2022 was a difficult year for many healthcare organizations and though emergence from full-scale “pandemic operations” was a reality for many, the other reality was that the nursing shortage continued to ravage systems. This ongoing saga has left many nurse leaders individually feeling helpless. The good news is that nurse leaders – and nursing as a whole – can continue to prosper past the pandemic with the right strategies and support. To do so, here are 3 lessons that nurse leaders should reflect on from last year and as we head into 2023.
1. Patients are more stressed than ever, and that translates to more stress for nurses.
Just because the pandemic is not at the crisis level it was, factors impacting patients’ mental well-being persist and they are showing up to our health care systems with more emotional, financial, and emotional burden than ever. This increased stress causes nurses to become unskilled and likely lose their already-limited source of empathy. To support frontline nursing teams, we need to acknowledge this is real for all of us, including patients, and look for these “empathy cues” that patients and those around us offer. When we see them, staff need to be prepared to respond, as empathy is often the most effective de-escalator. Beyond that and of utmost importance is that staff also feel empowered with tools to set verbal and physical boundaries with patients. At a unit meeting or team huddle, consider giving your staff a few statements to use when feeling tested by patients, families, or even peers, that can help to not only de-escalate a situation but can also enable them to gain control over the interaction. Also, consider using your nurse leader rounds as a time to role model these skills of empathy and boundary setting with patients or others.
Quick Tips for Responding to Empathy Cues
2. The nursing shortage has only just begun… unless we do something different (which we can).
When discussing quality outcomes and related leadership strategies, I frequently hear nurse leaders say “Once we get our staffing back to how it should be, we will be able to do better” or, “Once we hire into all of our vacancies that are filled with travelers, we will have our own staff that have more stake in our outcomes.” Those ideas are ideal in concept, but impractical. Our current shortage is expected to persist well past the immediacy of the pandemic (into at least 2030), however, at the level of the patient and bedside, as nurse leaders we can positively promote nursing and our impact. This act of a positive image and portrayal of nursing is often absent, and historically, such a gap has resulted in driving nurses away from practice (Buerhaus, 2021). As nurse leaders we can role model this to own and disrupt the cycle. Consider asking your team during huddles or meetings about moments they felt proud to be a nurse during their most recent shift, or a moment where they could “see” the positive power of nursing at play with a patient or peer.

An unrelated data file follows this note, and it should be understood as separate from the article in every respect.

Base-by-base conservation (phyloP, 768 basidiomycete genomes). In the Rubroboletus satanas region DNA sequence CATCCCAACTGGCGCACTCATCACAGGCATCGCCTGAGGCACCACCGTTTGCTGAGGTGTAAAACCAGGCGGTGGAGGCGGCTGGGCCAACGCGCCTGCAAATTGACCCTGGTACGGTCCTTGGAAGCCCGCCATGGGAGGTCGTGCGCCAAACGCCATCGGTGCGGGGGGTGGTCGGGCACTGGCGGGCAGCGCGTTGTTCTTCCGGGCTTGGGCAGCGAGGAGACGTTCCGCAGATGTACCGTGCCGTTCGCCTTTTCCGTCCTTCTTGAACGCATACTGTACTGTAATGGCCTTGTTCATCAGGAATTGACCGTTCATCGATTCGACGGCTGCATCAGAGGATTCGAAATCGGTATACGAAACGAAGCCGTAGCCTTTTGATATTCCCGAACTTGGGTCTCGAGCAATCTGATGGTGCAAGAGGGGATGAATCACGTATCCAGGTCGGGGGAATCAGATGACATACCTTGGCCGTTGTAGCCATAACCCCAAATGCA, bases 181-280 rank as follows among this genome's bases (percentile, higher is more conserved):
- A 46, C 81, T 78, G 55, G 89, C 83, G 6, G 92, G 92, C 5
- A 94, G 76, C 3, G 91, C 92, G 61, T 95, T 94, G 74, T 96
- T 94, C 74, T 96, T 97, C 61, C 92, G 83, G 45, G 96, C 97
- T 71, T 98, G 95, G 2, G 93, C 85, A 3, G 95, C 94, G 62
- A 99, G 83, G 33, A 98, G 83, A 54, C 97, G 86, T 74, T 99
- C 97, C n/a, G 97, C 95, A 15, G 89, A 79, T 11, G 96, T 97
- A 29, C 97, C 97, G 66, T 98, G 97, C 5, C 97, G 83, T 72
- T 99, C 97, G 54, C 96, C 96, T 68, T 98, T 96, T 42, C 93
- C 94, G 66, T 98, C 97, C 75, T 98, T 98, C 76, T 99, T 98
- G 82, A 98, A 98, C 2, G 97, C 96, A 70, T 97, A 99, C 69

For more information about the current nursing shortage: Nurse Shortage Fact Sheet
3. What’s old is new when it comes to nursing leadership tactics to improve experience of patients and staff.
For several years now, nurses and their respective leaders had to rapidly innovate to deliver care. However, what does not need any innovation are the leadership tactics that enable frontline nurse leaders to manage and support their teams amidst daily challenges, whether they are old or new. Now is the time for nurse leaders’ to fully immerse in reinvigoration or renewed utilization of best practices pertaining to employee recognition, Just Culture, and nurse leader rounds. Ensuring these tactics are a part of daily, frontline leadership will help organizations get back to business as usual.
While things will never be the same as they were before the pandemic, much of what we are trying to solve everyday is still best accomplished through highly skilled nursing leadership at its core. If we keep that in mind, nurses will continue to shape and evolve care delivery in 2023 and beyond.